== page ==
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Choosing anaesthetics

August 22, 2012

Wish I’d had one of these all those years ago

Choosing careers must be difficult. At least having studied medicine you kind of don’t have to think about it for a while as you are on a pre-trodden treadmill  But you do have to choose which branch of medicine to specialise in.

After my Houseman year I opted to for Anaesthetics. It is by far the best specialty. Perhaps Emergency Medicine runs a close second. Basically it is really practical, immediate, covers every type of patient and disease, includes Intensive Care and lots of  life and death  stuff. You have shedloads of individual responsibility – no need to consult with others about what you are doing, but work in a group environment so get the banter and human contact.

And it is incredibly well taught. That last one makes it fundamentally different from so many other specialties which tend to leave one to get on with it and learn by osmosis and experience. Anaesthetics on the other hand is very much direct Consultant and other seniors teaching juniors on a one to one basis. After all, you can’t risk a patient’s life by leaving them in completely untrained hands. And anaesthetics is all about life and death. Putting people to slepp, paralysing them so they can’t breathe, making their blood pressure drop. All good fun and physiological games. For a purpose of course.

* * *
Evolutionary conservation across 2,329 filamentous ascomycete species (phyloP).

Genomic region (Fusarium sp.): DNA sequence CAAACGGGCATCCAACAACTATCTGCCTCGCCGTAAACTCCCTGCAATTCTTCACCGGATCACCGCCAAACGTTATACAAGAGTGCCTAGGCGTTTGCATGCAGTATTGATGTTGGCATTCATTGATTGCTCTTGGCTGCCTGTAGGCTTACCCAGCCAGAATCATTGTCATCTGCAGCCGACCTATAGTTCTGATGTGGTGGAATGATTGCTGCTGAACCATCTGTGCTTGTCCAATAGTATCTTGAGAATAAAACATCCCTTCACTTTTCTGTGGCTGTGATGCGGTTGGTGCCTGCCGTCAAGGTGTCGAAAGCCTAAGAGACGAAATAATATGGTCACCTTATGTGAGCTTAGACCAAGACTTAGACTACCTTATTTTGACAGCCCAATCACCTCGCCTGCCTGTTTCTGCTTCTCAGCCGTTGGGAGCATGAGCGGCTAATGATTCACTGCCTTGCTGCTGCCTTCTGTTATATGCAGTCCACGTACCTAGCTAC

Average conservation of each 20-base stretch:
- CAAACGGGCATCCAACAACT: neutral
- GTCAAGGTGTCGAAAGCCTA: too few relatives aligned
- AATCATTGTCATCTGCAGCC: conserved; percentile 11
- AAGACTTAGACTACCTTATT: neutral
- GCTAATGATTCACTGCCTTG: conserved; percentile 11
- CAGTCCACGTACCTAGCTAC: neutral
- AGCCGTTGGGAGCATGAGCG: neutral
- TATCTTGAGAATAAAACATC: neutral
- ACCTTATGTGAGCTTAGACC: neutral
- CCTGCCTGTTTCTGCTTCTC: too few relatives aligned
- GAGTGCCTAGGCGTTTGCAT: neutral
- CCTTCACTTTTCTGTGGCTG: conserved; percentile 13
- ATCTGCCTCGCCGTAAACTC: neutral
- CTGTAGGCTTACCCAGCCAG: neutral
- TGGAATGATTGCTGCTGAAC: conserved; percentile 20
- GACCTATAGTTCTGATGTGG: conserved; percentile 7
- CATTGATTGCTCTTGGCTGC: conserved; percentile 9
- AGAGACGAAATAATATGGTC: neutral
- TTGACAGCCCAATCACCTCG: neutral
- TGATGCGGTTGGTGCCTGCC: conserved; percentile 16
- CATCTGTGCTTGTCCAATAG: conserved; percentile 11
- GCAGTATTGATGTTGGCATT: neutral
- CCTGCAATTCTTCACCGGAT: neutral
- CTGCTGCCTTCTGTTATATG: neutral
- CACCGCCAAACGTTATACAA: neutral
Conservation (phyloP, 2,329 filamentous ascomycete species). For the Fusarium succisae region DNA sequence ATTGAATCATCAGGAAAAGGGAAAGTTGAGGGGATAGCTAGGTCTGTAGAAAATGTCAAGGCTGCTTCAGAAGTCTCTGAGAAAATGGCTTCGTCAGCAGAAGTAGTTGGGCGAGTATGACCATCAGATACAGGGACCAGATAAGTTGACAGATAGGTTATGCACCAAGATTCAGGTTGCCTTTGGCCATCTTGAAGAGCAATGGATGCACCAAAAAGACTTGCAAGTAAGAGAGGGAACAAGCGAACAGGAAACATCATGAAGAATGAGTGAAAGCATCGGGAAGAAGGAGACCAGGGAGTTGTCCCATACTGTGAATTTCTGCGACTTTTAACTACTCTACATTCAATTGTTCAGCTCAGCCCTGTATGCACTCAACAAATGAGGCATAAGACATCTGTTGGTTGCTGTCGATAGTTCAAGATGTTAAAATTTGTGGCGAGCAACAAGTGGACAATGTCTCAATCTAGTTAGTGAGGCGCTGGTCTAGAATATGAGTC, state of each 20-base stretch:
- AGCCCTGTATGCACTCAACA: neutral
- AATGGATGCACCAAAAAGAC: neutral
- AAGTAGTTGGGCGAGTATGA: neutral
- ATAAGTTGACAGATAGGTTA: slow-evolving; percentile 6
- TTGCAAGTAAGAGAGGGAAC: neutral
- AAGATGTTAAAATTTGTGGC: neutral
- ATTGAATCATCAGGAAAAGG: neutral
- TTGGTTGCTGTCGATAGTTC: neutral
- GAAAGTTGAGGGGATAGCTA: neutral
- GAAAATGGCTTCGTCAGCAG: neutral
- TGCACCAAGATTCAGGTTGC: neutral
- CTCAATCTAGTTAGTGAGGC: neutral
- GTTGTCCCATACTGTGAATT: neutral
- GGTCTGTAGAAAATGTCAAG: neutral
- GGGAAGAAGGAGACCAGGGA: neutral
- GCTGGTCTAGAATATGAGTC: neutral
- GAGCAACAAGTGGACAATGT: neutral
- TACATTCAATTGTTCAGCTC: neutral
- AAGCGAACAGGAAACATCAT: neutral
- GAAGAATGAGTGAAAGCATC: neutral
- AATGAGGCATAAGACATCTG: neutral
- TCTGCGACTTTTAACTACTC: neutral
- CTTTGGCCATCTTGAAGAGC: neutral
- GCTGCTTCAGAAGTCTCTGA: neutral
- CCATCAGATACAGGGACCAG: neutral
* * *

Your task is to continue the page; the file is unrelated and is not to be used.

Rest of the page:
I did my training back in London. I’d had my year out and loved it, but pined for the city on two counts. One is snobbery – as a London graduate I believed I would get better training in a London teaching hospital, and the other is just London itself.